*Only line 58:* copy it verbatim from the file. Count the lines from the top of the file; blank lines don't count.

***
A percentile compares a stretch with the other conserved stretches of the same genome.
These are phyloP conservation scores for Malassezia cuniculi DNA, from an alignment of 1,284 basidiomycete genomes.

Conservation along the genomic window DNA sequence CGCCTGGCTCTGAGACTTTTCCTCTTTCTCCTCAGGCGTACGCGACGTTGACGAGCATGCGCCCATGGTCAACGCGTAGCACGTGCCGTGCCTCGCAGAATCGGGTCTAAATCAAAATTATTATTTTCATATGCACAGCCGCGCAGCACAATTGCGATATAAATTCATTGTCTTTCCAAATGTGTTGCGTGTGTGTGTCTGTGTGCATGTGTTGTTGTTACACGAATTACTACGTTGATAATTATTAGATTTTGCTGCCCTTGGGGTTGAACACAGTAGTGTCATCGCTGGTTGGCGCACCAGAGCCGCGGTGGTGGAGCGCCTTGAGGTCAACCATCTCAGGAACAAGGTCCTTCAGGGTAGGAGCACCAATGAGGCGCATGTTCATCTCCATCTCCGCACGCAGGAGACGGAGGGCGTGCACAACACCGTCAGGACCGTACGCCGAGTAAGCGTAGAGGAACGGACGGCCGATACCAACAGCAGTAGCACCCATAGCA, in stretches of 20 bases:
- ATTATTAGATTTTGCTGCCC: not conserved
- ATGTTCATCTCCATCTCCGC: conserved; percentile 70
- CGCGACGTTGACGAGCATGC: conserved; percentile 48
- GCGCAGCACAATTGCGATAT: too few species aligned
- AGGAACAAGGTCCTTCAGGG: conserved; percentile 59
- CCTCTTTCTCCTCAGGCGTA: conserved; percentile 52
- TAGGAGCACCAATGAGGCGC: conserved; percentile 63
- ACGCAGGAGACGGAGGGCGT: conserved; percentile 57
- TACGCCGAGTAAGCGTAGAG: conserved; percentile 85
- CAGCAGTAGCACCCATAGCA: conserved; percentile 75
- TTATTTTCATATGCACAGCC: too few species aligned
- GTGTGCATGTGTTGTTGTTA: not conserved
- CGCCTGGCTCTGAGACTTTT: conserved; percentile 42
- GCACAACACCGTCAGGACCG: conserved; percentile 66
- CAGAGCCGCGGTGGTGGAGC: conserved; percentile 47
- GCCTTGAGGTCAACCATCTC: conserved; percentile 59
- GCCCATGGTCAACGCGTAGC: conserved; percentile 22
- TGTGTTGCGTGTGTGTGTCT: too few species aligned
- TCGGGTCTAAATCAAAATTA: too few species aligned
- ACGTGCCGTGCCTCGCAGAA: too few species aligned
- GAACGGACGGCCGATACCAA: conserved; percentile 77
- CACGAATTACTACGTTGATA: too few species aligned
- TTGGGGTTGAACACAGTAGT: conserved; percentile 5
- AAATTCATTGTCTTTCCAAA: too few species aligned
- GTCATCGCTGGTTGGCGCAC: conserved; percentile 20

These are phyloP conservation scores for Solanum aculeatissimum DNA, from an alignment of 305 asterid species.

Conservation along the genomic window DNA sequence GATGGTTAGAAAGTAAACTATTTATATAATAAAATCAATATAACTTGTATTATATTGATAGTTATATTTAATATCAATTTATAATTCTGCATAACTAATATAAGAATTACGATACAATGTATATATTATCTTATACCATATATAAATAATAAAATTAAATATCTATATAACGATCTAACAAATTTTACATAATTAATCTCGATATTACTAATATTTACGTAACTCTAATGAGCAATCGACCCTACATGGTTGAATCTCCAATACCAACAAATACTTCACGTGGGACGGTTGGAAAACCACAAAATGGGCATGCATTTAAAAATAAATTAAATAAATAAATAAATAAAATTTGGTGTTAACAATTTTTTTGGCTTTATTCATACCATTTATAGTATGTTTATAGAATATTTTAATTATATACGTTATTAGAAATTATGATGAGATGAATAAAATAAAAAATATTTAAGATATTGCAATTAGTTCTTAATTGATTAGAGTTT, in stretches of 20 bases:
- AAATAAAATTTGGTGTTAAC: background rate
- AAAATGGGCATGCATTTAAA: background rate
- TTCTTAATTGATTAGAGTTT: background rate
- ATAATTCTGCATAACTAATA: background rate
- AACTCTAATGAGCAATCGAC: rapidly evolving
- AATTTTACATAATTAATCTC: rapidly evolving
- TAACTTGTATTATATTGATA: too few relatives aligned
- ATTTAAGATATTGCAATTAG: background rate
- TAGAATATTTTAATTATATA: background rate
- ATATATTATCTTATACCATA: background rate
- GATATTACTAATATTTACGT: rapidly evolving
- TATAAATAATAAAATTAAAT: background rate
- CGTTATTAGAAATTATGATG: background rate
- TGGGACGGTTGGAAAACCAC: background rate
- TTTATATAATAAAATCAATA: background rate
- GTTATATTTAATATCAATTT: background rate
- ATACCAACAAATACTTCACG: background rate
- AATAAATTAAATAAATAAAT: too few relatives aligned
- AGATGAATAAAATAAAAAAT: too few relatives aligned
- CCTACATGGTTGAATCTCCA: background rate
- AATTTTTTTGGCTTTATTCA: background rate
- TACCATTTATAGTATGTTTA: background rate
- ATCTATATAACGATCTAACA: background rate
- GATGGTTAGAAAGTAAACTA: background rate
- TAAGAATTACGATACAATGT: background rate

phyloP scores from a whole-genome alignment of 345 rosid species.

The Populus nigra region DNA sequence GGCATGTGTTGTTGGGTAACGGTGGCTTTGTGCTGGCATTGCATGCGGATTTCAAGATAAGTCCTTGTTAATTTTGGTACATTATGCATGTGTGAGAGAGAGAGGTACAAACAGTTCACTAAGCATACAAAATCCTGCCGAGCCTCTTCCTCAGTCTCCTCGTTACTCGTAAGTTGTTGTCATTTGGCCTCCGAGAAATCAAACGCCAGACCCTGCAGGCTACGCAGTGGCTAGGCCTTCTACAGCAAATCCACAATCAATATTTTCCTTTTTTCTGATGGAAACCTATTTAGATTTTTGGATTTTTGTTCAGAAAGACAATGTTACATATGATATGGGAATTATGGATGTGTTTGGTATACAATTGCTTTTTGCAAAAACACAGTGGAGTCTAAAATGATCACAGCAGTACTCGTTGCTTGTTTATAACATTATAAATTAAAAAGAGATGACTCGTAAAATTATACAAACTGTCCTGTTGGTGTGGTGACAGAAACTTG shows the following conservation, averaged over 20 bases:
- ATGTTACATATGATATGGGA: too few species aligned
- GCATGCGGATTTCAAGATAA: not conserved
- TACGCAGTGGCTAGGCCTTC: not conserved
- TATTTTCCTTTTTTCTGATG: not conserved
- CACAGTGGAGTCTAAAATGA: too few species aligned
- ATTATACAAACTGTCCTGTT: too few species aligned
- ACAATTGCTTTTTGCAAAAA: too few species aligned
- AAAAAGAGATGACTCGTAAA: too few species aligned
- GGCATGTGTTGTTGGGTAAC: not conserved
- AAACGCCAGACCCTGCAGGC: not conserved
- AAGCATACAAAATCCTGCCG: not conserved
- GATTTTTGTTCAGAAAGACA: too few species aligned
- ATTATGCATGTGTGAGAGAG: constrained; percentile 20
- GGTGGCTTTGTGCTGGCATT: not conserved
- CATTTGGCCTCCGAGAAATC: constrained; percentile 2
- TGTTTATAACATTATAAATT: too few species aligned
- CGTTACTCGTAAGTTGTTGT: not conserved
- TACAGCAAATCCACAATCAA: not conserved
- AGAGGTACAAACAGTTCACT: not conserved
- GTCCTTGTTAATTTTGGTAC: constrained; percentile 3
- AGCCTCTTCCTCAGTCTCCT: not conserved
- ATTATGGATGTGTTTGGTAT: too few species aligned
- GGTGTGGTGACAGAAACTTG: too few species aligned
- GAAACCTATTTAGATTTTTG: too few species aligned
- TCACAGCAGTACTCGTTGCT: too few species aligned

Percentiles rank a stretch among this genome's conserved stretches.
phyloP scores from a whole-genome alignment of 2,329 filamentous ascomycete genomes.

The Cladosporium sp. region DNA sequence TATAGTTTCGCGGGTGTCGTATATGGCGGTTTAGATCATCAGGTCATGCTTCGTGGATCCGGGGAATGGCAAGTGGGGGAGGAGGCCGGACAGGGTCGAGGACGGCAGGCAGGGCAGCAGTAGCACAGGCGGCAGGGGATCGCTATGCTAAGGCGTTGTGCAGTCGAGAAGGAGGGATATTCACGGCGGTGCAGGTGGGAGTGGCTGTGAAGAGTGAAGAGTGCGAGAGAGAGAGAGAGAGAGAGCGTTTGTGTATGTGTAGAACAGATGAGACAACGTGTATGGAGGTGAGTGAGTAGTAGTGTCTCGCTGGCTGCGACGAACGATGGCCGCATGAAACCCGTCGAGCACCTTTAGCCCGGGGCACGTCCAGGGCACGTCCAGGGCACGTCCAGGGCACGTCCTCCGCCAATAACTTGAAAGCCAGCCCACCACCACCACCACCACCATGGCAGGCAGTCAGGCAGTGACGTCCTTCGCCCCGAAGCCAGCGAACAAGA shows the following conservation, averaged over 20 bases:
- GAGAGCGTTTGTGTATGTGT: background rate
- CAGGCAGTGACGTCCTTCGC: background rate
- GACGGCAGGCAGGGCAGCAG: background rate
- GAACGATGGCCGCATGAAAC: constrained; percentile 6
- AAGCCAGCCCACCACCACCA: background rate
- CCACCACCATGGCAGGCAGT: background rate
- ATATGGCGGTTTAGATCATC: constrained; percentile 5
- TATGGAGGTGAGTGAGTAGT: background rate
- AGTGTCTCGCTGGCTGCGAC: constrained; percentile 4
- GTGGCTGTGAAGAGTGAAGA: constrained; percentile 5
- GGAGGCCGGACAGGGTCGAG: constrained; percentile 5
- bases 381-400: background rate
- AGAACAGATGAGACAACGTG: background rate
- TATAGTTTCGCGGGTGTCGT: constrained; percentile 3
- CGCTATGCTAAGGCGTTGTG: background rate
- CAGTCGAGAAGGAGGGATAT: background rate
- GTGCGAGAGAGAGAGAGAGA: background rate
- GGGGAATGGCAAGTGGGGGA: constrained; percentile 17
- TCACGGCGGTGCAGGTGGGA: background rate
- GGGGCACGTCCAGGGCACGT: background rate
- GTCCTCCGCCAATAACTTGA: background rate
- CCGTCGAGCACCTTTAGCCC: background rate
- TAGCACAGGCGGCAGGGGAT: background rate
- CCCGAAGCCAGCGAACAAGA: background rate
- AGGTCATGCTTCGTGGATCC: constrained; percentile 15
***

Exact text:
- ATGTTACATATGATATGGGA: too few species aligned